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Tea is barely appreciated in the UK.? Britons have been one of the world’s greatest tea consumers for nearly 400 years. According to historians, it was the Portuguese princess Catherine of Braganza that brought tea-drinking to the English royal court. Initially, the beverage was cherished among the aristocracy, but the trend soon spread beyond affluent elite circles to the middle classes and eventually even the poor could savour the delights of tea. The idea of five o’clock tea originated in 1840s when the wife of the seventh Duke of Bedford began inviting her friends to have nothing more than idle tittle-tattle. That elaborate social occasion quickly became widespread and thousands of the British fell in love with different types of tea. These days, it is estimated that 165 million cups are drunk in the United Kingdom every day. Of course, the British have their own customs for preparing tea. For some people the fact that 98% of Britons take milk with tea is a no-brainer. Apart from mild taste, there are significant benefits of drinking tea as well. It is a good source of vitamins (B1, B6, B9) and minerals such as potassium and manganese. Black tea, for instance, contains antioxidants that can help you prevent some types of cancer, lower risk of heart attack and strokes. Those of you who take pleasure in green tea are less likely to suffer from depression and chronic headaches. So what are you waiting for? Take a break and escape from the hubbub of your daily life.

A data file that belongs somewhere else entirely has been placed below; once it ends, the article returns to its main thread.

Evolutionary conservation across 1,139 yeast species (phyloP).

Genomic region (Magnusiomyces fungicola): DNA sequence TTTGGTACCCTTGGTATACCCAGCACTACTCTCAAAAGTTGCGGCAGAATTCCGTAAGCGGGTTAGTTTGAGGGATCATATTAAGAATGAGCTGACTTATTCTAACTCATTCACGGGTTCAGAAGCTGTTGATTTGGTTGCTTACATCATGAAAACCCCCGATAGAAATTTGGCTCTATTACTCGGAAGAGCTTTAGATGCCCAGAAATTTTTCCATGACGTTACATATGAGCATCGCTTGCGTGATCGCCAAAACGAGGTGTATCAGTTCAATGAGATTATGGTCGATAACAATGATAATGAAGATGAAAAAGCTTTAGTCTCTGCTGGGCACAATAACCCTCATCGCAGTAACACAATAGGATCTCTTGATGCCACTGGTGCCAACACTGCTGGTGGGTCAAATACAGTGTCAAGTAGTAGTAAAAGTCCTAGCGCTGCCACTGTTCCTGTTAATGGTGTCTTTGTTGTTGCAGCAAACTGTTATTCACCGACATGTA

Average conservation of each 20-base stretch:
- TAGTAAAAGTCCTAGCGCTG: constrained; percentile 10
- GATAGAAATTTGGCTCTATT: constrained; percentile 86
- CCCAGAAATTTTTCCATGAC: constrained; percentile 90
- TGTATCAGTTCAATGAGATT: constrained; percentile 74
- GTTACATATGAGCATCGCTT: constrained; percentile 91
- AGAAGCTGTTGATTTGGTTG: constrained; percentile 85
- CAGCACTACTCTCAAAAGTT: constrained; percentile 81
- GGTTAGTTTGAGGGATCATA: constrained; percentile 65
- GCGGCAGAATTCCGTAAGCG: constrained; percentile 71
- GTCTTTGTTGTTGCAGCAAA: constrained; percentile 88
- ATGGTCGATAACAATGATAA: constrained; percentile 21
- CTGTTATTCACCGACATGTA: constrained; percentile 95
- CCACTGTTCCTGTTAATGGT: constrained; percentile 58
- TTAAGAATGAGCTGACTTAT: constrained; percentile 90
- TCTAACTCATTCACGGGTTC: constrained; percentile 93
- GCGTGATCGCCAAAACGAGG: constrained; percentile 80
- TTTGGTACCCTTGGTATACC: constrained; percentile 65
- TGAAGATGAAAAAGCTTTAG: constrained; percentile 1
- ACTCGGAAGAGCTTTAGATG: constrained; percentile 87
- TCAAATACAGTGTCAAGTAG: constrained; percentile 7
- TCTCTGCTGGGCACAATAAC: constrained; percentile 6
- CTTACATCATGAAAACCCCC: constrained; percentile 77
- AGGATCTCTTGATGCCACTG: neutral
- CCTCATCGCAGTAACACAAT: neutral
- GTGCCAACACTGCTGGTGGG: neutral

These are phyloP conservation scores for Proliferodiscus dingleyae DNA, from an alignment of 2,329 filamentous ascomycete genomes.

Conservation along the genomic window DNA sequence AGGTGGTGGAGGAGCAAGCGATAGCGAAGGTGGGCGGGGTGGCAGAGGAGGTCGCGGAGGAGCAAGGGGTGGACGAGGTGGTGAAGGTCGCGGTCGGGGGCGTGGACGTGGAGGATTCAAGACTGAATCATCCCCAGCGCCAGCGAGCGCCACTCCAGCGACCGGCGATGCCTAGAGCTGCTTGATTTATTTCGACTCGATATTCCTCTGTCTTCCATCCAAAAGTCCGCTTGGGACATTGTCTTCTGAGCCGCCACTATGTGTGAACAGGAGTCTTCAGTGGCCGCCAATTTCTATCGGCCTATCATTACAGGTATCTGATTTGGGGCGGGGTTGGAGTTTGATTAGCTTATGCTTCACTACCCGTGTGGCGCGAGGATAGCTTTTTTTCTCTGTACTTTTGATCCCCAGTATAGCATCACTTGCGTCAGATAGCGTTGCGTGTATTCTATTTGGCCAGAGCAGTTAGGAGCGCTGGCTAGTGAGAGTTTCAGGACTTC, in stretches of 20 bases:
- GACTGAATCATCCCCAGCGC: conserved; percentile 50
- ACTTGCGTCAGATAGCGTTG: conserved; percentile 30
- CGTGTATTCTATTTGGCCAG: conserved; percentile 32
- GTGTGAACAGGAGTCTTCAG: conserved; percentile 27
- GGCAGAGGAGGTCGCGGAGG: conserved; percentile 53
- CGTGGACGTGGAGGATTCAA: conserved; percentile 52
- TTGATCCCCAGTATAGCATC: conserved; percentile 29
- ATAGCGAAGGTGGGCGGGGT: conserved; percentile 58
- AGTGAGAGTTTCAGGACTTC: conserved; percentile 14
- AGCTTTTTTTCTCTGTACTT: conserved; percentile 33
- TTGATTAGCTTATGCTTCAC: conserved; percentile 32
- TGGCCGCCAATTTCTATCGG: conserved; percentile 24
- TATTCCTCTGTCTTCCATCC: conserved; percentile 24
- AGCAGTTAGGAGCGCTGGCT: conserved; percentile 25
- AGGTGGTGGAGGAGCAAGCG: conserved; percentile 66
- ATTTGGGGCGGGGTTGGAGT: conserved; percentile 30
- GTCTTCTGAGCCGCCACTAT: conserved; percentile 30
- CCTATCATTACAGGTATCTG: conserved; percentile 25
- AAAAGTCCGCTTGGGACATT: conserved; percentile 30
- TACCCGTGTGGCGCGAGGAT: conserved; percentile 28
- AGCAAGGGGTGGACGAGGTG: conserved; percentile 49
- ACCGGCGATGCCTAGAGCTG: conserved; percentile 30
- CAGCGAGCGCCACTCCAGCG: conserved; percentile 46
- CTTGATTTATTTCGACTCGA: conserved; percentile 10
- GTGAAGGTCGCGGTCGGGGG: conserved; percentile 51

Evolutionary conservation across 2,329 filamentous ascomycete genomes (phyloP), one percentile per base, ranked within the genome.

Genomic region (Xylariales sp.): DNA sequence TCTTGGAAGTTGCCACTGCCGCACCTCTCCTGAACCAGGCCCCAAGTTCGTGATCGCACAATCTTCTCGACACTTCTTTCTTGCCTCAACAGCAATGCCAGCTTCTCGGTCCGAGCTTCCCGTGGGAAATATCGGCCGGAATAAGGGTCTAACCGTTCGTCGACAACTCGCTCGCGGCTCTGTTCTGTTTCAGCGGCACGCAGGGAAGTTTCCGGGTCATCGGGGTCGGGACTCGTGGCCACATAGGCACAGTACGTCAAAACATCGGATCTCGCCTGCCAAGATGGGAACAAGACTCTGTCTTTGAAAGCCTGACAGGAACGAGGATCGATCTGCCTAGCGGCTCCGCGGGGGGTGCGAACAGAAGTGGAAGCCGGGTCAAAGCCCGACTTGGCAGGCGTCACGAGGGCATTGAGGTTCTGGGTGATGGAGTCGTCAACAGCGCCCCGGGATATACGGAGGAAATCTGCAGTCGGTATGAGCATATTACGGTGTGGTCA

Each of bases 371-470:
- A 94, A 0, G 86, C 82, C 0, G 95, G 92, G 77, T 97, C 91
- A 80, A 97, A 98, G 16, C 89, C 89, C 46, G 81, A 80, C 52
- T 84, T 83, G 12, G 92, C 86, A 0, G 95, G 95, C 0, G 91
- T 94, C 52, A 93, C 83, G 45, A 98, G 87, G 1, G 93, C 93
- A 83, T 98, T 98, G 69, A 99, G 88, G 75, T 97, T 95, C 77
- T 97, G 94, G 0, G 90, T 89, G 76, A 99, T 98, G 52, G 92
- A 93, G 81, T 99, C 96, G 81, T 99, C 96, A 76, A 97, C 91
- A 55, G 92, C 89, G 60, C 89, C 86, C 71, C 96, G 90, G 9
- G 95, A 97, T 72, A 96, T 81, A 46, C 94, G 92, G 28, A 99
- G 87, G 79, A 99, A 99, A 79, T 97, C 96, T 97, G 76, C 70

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In Williams’ view, underwater resorts will be more prominent than space travel.? What does the future hold? Every year we are bombarded with diversified visions of the future and whether to believe tech specialists or not some daring predictions are likely to become commonplace quite soon. Skyscanner, a website which provides price comparisons for hotels, car hire services and flights, has released a bold report titled „The Future of Travel in 2024.” They hypothesize what travel may look like in a decade from nowadays. This notable travel search engine predicts that space tourism will not be reserved exclusively for affluent and haughty holidaymakers. According to Skyscanner „orbital space travel will be the next hot ticket and commercial companies are lining up to make it a more affordable proposition.” Thrill-seeking travellers’ appetite should be appeased due to a new space race. Undoubtedly, government-funded efforts as well as commercial ventures will enable cosmic tourists to set foot on the lunar surface by 2024. Those unable to splash out $250,000 on a round-trip ticket, will console themselves with floating weightlessly in low Earth orbit at a competitive price. Visionaries look forward to other travel options as well. Hence, they went a bit further and said that travel from Sydney to London would take nearly two hours without multiple layovers. Skyscanner CEO Gareth Williams eagerly foresees the rise of hotels beneath the waves. „I suspect that mass underwater exploration and tourism will develop with greater pace than mass space tourism. And I suspect you would get more from it, because there is more to see down there than in space.” I hope they are not lost in their own daydreams. At any rate, I am inclined to believe that it is a total far cry from reality. On the other hand, I intend to keep my eyes open for the international race that is bound to come sooner or later. Apparently, no country wants to finish in second place.